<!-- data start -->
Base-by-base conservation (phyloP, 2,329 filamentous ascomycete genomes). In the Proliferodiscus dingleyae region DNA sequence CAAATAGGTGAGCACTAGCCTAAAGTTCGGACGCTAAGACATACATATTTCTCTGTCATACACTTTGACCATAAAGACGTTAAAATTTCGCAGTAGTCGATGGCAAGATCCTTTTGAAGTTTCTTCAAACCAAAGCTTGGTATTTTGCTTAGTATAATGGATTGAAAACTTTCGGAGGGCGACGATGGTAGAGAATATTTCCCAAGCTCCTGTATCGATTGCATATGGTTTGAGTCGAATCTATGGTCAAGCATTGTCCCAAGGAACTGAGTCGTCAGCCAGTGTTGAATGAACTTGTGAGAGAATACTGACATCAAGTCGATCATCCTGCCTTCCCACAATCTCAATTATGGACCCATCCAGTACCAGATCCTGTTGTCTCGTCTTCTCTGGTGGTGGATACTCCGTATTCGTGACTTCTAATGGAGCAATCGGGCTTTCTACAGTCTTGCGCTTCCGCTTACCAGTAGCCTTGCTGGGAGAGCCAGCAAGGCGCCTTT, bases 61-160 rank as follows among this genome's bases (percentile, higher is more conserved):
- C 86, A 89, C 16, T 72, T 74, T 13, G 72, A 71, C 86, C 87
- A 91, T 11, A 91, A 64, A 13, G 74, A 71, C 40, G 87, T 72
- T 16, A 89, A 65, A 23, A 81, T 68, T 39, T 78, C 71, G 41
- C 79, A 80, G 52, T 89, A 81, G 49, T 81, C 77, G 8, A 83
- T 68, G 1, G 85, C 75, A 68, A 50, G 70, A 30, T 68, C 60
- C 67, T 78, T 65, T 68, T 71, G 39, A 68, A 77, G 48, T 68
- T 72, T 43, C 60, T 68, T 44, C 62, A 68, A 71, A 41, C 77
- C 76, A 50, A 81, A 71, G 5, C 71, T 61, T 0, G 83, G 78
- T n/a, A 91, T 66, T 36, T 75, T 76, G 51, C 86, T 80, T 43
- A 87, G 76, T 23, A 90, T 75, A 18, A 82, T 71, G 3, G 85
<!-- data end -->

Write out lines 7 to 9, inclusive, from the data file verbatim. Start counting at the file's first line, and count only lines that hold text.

- C 67, T 78, T 65, T 68, T 71, G 39, A 68, A 77, G 48, T 68
- T 72, T 43, C 60, T 68, T 44, C 62, A 68, A 71, A 41, C 77
- C 76, A 50, A 81, A 71, G 5, C 71, T 61, T 0, G 83, G 78